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Pioglitazone (Actos) Increases Limb Fractures in Women


ROCKVILLE, Md. -- For the second time in two weeks, the FDA has informed physicians of an excess fracture risk in women taking an oral diabetes drug in the thiazolidinedione class. This time the drug is pioglitazone (Actos).

ROCKVILLE, Md., March 9 -- The FDA informed physicians today of an increased occurrence rate of arm, hand, and foot fractured among women taking pioglitazone (Actos) for type 2 diabetes.

The report follows on the heels of a similar one about rosiglitazone (Avandia), another thiazolidinedione, on excess limb fractures in women, issued on Feb. 21.

As with rosiglitizone, there was no evidence of increased fracture risk in men taking pioglitazone. Pioglitazone is marketed by Takeda and rosiglitazone by GlaxoSmithKline.

In a letter to physicians, Robert Spanheimer, M.D., of Takeda said that the fracture incidence in women was 1.9 fractures per 100 patient-years in the pioglitazone-treated group and 1.1 fractures per 100 patient-years in a comparator group.

On the basis of Takeda's analysis of data from more than 8,100 patients treated with pioglitazone and 7,400 patients in placebo or active treatment comparator groups followed for up to 3.5 years, the observed excess risk of fractures was 0.8 fractures per 100 patient-years of use.

Dr. Spanheimer said the explanation for the finding was unknown, but he pointed out that "none of the pioglitazone studies in the database addressed, or were designed to study, the effect on bone, but fractures were collected as adverse events."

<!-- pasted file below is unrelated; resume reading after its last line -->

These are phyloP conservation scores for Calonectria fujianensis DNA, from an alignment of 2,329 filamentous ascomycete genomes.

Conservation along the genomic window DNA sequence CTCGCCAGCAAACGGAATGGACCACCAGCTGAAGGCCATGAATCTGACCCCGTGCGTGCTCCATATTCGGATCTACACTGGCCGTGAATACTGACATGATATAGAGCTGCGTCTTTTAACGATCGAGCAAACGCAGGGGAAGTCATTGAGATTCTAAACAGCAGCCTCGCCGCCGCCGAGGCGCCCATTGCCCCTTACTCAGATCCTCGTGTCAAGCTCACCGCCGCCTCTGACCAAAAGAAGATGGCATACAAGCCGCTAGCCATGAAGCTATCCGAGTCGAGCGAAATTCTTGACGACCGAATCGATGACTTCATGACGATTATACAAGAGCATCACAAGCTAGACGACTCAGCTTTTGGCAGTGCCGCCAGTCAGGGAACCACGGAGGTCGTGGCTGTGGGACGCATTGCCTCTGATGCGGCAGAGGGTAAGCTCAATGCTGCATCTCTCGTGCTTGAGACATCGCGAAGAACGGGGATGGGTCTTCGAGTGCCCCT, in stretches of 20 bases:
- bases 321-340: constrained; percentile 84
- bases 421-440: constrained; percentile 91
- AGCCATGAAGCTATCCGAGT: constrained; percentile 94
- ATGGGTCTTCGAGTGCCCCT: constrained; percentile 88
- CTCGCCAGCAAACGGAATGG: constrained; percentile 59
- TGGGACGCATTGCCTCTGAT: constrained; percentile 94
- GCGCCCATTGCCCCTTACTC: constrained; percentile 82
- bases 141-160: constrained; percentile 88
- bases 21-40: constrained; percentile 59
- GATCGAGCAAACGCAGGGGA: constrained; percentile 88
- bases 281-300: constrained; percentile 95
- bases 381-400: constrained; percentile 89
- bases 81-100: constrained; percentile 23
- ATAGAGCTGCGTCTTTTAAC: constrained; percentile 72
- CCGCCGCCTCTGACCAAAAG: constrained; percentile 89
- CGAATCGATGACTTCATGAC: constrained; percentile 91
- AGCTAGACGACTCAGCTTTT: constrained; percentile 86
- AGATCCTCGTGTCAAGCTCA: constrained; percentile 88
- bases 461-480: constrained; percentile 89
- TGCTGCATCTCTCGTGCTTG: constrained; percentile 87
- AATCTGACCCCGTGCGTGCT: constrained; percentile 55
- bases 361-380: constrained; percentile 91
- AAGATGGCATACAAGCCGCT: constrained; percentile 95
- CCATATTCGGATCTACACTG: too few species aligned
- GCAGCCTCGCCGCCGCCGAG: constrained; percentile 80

For that reason, he said it was currently impossible to rule out multiple known risk fractures for fracture as confounding variables, but "further evaluation of these findings is ongoing."

He said the risk of fracture should be considered before initiating pioglitazone therapy in women with type 2 diabetes.

Drugs in the thiazolidinedione class have been shown to decrease fasting plasma glucose by 35 to 40 mg/dL and lower hemoglobin A1c by 0.5 to 1.5%.

The drugs work by stimulating peroxisome proliferative-insulin-activated receptors (PPAR) gamma receptor which cause insulin sensitizing effects on skeletal muscle and adipose tissue and by inhibiting hepatic gluconeogenesis.

A third drug in the class, troglitazone (Rezulin), was removed from the market due to hepatoxicity.

As a class the thiazolidinediones can cause edema, which can exacerbate heart failure. In post marketing studies of pioglitazone, there have been reports of new onset congestive heart failure. The drug is not indicated for patients with NYHA class III or IV heart failure and should be initiated at the lowest possible dose in patients with class II heart failure.

There have been postmarketing reports of hepatitis and of liver enzyme elevations of two to three times the upper limit of normal among patients taking pioglitazone. Rarely those reports involved liver failure, however causality has not been established. Liver enzymes should be evaluated before starting pioglitazone therapy and should be monitored periodically. Pioglitazone should pioglitazone should not be used if ALT values are greater than 2.5 times the upper limit of normal.

Pioglitazone may also be associated with hypoglycemia, edema, weight gain, and/or ovulation in premenopausal, anovulatory women. Pioglitazone may decrease the concentration of conjugated oral contraceptives.

In placebo-controlled studies the most common side effects reported for pioglitazone were upper respiratory tract infection, headache, sinusitis, myalgia, tooth disorder, aggravated diabetes mellitus, and pharyngitis.

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